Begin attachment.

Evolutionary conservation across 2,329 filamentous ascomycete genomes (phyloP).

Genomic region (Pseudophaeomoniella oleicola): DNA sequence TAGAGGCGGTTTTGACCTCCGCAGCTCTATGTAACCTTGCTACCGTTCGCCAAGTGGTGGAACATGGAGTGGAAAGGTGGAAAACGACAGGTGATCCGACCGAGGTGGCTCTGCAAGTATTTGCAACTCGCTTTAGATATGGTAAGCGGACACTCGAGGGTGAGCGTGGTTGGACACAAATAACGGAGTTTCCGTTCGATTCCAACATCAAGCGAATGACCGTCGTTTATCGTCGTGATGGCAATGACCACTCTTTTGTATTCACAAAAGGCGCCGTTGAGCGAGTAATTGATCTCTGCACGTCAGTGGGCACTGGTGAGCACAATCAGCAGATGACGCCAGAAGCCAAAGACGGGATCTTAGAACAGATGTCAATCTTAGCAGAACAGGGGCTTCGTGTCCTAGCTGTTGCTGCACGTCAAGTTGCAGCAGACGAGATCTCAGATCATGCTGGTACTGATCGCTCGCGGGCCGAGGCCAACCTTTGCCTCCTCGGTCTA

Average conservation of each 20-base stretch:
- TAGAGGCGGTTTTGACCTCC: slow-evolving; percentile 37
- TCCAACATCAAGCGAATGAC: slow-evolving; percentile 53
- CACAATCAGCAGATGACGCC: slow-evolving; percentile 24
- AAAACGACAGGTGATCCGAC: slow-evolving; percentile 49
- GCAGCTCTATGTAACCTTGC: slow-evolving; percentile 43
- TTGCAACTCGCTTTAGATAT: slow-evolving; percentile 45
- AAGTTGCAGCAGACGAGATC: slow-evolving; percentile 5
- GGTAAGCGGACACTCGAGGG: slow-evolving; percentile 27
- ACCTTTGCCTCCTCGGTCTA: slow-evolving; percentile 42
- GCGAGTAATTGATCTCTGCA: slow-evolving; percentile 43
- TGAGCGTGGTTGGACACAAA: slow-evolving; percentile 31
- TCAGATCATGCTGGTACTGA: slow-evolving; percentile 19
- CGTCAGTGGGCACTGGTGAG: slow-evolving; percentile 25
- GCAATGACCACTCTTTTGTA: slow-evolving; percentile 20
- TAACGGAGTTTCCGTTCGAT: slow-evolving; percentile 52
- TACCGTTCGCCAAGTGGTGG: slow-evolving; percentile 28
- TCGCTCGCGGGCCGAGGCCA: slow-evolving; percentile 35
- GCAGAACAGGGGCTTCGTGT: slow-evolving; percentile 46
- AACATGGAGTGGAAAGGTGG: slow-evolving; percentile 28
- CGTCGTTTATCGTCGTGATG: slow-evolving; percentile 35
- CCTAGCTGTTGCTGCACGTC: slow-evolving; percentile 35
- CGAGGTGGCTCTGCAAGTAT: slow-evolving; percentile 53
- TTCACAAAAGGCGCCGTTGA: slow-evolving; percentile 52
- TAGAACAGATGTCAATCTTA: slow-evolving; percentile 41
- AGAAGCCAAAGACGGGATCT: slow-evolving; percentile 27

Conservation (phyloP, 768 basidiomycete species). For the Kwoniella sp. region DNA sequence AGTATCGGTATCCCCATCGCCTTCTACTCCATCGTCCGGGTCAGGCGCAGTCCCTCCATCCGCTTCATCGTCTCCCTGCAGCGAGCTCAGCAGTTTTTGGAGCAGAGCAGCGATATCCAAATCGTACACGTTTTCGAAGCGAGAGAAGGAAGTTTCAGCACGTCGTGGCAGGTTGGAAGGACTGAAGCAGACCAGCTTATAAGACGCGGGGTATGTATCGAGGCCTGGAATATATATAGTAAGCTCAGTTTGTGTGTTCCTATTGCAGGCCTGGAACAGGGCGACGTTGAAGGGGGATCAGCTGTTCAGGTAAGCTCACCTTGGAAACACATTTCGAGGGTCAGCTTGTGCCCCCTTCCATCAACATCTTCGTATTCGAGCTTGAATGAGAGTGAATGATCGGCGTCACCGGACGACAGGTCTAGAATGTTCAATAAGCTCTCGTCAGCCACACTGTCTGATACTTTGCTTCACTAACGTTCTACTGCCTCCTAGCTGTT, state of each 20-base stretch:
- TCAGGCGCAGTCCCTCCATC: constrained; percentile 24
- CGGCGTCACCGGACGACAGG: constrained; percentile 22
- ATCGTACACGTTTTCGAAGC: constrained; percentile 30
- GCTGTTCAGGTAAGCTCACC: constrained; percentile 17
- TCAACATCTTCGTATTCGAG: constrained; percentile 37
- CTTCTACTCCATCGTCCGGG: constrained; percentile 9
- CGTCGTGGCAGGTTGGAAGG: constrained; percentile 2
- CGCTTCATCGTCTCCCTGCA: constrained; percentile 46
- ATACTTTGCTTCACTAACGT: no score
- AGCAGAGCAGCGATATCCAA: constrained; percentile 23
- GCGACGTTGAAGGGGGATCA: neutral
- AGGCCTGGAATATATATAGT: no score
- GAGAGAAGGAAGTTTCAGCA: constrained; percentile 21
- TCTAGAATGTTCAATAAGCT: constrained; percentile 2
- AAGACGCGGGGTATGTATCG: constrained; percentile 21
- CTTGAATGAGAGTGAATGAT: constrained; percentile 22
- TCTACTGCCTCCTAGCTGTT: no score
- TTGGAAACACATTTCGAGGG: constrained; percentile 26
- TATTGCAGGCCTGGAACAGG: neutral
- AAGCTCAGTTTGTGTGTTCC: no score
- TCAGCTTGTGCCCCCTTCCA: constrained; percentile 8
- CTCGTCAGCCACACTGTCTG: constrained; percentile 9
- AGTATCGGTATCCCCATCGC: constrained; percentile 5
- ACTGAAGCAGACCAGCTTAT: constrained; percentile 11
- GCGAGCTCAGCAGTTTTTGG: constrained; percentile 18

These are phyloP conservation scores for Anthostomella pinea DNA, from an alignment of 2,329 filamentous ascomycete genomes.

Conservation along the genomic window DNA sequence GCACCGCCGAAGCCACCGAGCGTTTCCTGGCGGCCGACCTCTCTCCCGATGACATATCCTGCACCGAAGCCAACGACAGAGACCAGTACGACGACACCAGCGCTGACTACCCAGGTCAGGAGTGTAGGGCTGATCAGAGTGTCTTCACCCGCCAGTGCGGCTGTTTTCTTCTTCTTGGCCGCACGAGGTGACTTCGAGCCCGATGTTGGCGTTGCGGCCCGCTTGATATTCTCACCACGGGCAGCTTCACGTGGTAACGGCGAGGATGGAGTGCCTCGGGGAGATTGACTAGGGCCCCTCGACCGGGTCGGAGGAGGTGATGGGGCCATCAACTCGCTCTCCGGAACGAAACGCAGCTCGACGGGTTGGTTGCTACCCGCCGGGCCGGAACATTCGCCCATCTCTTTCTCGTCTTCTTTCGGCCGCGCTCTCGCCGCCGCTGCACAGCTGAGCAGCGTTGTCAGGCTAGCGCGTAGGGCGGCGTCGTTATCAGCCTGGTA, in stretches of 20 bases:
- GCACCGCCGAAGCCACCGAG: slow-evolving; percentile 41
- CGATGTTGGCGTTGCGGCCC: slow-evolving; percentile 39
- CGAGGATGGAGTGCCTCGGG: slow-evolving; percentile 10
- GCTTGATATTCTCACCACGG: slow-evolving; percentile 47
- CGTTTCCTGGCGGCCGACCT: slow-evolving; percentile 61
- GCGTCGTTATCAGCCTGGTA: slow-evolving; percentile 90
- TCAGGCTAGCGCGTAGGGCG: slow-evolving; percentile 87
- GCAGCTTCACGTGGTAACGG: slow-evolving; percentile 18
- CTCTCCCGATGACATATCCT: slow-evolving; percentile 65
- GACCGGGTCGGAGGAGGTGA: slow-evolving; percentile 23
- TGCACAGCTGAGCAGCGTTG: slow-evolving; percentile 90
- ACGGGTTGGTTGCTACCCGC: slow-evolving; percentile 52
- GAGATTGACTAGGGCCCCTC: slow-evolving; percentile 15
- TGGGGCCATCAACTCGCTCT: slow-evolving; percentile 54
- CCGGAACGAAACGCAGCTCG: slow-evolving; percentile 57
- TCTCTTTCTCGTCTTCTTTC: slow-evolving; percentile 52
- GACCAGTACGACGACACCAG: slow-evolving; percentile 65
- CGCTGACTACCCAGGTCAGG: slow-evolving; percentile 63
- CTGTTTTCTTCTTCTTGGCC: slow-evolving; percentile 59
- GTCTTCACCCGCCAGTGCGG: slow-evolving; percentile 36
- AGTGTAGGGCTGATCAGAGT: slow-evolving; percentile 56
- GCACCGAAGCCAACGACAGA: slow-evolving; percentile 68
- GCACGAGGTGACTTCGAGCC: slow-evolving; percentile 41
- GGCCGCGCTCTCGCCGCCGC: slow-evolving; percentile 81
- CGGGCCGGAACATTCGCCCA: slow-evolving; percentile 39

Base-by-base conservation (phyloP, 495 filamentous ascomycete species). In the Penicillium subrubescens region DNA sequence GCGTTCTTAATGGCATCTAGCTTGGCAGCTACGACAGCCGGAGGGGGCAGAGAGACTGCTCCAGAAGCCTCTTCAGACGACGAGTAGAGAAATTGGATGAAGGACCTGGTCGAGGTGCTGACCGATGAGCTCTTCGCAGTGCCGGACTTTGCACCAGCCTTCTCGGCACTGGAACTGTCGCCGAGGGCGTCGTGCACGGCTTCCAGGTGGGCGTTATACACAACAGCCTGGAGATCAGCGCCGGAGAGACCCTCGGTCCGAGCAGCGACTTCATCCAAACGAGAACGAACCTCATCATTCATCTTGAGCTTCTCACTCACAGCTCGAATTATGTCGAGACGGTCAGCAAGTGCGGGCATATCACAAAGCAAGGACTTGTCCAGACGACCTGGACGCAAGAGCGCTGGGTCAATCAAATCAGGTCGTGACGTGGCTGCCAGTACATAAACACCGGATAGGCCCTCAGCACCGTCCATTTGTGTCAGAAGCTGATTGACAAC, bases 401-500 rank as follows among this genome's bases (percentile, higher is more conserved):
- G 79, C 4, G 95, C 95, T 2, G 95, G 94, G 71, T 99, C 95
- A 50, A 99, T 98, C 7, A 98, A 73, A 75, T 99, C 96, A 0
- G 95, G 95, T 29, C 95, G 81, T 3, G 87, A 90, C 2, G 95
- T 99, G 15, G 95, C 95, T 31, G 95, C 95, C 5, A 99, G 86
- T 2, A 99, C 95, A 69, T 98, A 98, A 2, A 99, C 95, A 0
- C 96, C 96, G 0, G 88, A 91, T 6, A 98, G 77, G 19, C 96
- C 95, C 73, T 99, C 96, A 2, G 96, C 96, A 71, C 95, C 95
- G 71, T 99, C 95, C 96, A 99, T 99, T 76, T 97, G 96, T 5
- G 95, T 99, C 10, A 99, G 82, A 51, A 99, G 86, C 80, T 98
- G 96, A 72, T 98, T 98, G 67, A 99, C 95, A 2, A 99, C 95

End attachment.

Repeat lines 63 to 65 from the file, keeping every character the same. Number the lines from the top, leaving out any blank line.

- TCAGGCTAGCGCGTAGGGCG: slow-evolving; percentile 87
- GCAGCTTCACGTGGTAACGG: slow-evolving; percentile 18
- CTCTCCCGATGACATATCCT: slow-evolving; percentile 65